South Sudan death toll probably higher than 272

A ceasefire in South Sudan's capital appeared to be holding for a second straight day Wednesday but many people remained cautious after four days of heavy fighting

The U.S. Embassy in Juba said it was organizing flights to evacuate non-essential staff and for all U.S. citizens wishing to leave South Sudan.

Noting a "sudden and serious deterioration in the security situation in the capital", the State Department ordered the departure of all non-emergency personnel from South Sudan on Sunday, although the embassy said it was "a reduction in staff, not an evacuation".

Obama says another 130 US forces are positioned in nearby Djibouti, ready to be sent in to South Sudan if needed.

South Sudan's government has said at least 272 were killed, including 33 civilians.

He said that some fighting has taken place outside of Juba, and the United Nations remains extremely anxious about the potential for the resumption of violence and spill over into others parts of the country, as it has in the past. Gatdet Dak said Kiir's helicopter gunships had pursued Machar's forces and attacked Machar's residence in his compound in Juba on Tuesday, although he said Machar had left Juba by that time.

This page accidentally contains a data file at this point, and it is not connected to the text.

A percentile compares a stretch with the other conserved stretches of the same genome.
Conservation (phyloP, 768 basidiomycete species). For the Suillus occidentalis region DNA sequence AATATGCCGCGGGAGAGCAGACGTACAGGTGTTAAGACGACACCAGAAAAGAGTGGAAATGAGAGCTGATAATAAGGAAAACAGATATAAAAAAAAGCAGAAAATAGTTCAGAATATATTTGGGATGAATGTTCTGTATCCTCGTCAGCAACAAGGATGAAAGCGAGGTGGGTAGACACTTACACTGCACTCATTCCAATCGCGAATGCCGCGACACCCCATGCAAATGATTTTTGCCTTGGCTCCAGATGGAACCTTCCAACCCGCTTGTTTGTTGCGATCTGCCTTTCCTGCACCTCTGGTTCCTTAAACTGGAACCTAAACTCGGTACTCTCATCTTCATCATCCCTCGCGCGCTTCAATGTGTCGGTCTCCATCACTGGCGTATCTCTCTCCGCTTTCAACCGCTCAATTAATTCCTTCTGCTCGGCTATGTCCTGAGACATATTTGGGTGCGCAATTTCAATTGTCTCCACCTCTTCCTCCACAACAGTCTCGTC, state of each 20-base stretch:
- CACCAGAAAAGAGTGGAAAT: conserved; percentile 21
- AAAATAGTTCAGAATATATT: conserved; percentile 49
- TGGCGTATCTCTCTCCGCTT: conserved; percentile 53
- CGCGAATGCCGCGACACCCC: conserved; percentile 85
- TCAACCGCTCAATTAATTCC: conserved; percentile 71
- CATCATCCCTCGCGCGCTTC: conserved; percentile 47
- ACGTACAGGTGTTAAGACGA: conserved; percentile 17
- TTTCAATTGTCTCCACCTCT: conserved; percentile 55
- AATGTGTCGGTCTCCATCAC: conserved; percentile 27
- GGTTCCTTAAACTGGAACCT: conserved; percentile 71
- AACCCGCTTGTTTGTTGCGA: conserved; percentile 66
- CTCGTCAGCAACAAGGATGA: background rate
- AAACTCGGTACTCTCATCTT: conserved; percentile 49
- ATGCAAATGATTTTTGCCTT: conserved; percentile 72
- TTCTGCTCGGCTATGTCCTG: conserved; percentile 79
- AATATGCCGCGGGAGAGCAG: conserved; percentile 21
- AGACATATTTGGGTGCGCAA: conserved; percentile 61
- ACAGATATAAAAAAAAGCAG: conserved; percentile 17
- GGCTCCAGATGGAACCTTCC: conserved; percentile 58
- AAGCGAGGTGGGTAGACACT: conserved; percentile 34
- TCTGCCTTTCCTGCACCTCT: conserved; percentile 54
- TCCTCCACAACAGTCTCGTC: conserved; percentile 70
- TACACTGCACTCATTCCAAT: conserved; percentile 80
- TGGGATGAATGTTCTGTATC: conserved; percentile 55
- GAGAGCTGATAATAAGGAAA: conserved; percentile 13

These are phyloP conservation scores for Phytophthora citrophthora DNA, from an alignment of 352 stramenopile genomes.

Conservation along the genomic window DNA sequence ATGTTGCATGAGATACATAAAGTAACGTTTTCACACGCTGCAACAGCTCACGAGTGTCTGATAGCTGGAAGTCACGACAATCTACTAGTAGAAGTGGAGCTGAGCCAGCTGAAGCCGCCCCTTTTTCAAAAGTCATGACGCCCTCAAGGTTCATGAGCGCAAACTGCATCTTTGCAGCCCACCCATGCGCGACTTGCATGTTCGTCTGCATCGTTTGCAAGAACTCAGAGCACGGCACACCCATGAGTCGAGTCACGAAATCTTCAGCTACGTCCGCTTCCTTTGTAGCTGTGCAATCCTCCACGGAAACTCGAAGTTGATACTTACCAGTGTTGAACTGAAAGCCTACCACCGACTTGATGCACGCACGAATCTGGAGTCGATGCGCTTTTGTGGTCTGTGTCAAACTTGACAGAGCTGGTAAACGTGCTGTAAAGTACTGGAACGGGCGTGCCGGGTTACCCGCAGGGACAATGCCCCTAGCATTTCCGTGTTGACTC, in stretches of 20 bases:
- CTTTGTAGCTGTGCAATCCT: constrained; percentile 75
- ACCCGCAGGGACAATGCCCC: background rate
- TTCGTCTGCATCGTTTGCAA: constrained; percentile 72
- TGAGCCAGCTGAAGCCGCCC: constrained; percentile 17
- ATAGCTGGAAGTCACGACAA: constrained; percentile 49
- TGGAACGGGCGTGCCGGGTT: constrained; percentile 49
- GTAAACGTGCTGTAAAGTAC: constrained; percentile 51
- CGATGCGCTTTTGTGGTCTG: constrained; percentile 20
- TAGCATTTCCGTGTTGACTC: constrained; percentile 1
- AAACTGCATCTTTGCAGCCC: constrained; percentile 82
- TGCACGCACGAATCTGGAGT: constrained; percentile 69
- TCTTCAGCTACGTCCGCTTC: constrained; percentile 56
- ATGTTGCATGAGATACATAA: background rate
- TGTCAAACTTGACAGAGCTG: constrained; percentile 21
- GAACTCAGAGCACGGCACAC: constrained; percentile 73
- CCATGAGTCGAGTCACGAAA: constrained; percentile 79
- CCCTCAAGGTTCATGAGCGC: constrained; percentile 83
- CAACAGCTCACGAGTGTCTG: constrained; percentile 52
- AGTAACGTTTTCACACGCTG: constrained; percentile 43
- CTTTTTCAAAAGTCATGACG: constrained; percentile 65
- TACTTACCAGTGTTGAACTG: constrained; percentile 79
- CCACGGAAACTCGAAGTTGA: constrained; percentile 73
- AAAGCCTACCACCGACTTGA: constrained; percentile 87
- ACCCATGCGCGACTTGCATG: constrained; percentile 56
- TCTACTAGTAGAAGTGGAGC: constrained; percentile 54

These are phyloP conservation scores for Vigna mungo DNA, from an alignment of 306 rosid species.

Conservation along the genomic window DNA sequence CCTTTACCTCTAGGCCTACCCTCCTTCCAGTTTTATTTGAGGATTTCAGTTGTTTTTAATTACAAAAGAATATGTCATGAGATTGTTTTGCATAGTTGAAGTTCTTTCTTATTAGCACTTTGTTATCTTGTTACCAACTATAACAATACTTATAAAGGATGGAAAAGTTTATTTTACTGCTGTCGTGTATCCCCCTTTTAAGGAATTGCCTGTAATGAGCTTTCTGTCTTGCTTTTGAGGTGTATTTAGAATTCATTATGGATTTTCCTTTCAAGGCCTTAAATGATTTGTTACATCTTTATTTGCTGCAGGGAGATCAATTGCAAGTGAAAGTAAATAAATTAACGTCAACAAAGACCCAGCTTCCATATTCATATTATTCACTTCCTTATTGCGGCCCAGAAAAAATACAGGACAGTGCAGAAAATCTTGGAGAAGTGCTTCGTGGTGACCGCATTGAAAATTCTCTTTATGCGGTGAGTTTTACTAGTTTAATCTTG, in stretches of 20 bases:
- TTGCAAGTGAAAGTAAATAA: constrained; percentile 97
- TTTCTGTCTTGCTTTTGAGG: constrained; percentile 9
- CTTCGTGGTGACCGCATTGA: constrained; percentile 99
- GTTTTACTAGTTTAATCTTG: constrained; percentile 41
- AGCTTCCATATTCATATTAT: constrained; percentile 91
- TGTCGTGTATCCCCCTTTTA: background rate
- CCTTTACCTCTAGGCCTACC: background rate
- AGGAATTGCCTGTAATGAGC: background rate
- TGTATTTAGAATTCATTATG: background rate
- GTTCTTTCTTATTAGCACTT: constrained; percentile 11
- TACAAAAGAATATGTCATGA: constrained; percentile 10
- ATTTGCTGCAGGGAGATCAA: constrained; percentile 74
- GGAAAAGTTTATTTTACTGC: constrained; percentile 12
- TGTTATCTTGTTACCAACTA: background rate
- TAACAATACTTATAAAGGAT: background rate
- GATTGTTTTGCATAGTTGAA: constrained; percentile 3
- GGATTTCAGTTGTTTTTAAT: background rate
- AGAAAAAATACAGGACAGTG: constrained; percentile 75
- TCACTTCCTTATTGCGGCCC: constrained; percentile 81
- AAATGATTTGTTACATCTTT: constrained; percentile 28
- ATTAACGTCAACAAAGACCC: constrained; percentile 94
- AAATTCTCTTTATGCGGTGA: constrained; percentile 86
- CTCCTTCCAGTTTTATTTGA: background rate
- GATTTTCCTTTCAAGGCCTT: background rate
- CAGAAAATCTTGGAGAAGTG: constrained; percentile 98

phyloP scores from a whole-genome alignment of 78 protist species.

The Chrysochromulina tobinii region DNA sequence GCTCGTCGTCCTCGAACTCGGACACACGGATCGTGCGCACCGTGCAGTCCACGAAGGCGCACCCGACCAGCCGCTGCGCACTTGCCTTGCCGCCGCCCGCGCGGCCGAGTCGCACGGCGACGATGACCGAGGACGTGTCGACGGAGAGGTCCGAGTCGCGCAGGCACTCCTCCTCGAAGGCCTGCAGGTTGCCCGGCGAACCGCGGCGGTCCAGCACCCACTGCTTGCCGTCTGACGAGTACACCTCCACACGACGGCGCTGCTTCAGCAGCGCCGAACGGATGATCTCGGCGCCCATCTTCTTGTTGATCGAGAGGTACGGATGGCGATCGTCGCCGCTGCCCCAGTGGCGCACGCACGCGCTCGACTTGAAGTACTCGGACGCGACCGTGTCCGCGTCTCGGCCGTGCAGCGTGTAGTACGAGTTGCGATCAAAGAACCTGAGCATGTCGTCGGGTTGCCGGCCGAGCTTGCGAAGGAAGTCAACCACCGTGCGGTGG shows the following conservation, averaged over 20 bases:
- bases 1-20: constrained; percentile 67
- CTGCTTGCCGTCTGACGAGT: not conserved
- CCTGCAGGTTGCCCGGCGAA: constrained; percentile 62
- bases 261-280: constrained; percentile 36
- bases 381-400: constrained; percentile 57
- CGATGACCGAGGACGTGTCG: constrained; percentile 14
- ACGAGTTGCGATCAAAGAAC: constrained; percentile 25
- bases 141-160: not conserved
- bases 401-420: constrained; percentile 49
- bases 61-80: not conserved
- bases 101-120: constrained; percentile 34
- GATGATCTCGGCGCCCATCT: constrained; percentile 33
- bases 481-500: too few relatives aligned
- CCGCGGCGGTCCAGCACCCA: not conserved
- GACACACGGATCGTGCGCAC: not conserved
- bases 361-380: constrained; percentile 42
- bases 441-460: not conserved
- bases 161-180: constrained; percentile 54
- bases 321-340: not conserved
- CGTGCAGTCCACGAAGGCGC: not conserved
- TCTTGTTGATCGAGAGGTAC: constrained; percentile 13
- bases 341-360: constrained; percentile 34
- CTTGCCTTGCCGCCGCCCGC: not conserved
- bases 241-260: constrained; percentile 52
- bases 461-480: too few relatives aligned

Since Thursday, heavy fighting has been reported between the forces of the Sudan People's Liberation Army, loyal to President Salva Kiir, and the SPLA in Opposition, loyal to First Vice President, Riek Machar. "At present, the fighting is taking place in Juba", she added.

The war was fought broadly between South Sudan's biggest ethnic groups - the Dinka, led by Mr Kiir, and the Nuer, under Mr Machar.

South Sudan previously erupted into a civil war in December 2013.

African Union Commission chairwoman Nkosazana Dlamini-Zuma called the situation "totally unacceptable". A fragile truce came with a peace deal signed last August.

South Sudan, the world's youngest country, which celebrated the fifth anniversary of its independence from neighboring Sudan over the weekend, has experienced much violence in its short history.

Egeland said his organisation had been forced to "halt" relief work due to insecurity, while some other aid agencies have begun evacuating their workers further hampering the humanitarian response.

United Nations humanitarian coordinator for South Sudan, Eugene Owusu, called on all sides to ensure "unhindered access" so that humanitarian workers could reach people, including those hardest hit by the fighting.

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